There is something about the west coast, particularly California, that spawns subtle, melodic pop music and cynicism. Beginning with Jackson Browne and in some ways coming full circle with the relocation of the late Elliott Smith, there has also been a tradition of unheralded (or, in Smith’s case, under-heralded) singer/songwriters earnestly plugging away at their dark, intelligent, and deceptively beautiful music. Earlimart—now comprised of the serendipitously named Aaron Espinoza and Ariana Murray—have been gradually growing into this same sound. Early records have already earned comparisons to Elliott Smith, now their sound has grown more lush and has appropriately expanded into the territory of Jackson Browne, but not—thankfully—the Eagles, who nearly ruined California pop for everyone but my dad.
Earlimart’s take on California pop is much more dense than the traditional variety. Stripped to their core, the songs’ melancholic melodies and plaintive guitars would not sound much out of place next to the old school of beach front songsters, but these base elements are always gently ensconced in a wash of synthesized strings with flourishes of piano and a strong, processed drumbeat backbone. They have fleshed out their sound while softening it at the same time. The result is strangely anachronistic. If stripped of some of the more modern instrumentation and electronic burbles, Mentor Tormentor could be an album from nearly any decade from the 1960s (or even 50s) onward.
This sort of pre-emptive nostalgia that Mentor Tormentor triggers works well with Earlimart’s already wistful and contemplative tenor. Hearing these songs for the first time, I find myself longingly remembering the first time I heard them. Even though it was only moments ago, it feels like ages. It’s symptomatic of a generation feeling old before their time. “Everyone I know / Is running out of love” Espinoza coos, a particularly world weary sentiment from such a relatively young voice. Perhaps its our accelerated culture that is putting us through the emotions of a lifetime in a scant couple of decades (which is partially to blame for the newly coined “quarter-life crisis” of the sort Zach Braff experiences with every new film, but I digress). The music of Mentor Tormentor captures this phenomenon nicely, continuing the California pop tradition of shrouding the biting and bitter in the beautiful (see Warren Zevon and Randy Newman).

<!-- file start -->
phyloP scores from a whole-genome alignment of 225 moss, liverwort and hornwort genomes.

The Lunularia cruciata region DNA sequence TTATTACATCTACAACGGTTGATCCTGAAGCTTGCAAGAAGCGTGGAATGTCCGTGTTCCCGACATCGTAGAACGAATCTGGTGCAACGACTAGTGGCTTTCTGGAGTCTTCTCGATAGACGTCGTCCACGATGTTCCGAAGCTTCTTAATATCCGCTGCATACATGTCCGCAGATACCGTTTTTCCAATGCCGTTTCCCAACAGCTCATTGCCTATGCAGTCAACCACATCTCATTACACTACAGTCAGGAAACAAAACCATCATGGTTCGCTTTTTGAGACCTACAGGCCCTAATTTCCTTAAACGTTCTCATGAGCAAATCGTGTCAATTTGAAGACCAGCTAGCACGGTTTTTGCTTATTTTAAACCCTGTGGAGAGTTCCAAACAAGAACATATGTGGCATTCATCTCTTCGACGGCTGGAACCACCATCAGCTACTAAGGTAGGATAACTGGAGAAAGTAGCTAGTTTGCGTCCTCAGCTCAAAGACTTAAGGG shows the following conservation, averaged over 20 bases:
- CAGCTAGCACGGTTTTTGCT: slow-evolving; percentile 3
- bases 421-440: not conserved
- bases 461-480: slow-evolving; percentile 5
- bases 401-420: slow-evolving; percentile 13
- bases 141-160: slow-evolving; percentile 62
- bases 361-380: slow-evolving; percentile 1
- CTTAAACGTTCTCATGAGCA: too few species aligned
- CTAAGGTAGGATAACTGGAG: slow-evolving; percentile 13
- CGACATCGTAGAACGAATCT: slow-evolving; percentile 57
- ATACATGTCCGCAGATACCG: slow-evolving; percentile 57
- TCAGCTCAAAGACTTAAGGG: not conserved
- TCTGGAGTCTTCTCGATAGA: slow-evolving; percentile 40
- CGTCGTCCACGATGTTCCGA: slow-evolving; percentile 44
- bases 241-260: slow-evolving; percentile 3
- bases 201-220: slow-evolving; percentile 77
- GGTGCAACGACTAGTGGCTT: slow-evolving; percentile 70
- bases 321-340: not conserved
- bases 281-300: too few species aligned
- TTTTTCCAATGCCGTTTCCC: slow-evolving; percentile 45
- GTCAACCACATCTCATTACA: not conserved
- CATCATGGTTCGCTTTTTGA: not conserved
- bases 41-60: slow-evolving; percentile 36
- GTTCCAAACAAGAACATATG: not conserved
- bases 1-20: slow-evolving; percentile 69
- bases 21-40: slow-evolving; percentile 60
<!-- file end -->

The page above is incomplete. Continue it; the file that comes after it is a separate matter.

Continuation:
If Earlimart’s Mentor Tormentor suffers in anyway, it is from the usual symptoms of prolonged artistic gestation, namely overloading. It overshoots the goal of a perfect album by about two or three songs, which come in the middle of the album, locking into a holding pattern of low key ballads, each beautiful in their own right, that unfortunately bog down the momentum of an otherwise dynamic album. Still Mentor Tormentor is remarkable as an album that sees Earlimart growing without losing any ground, a tough trick to pull on an album so slickly produced.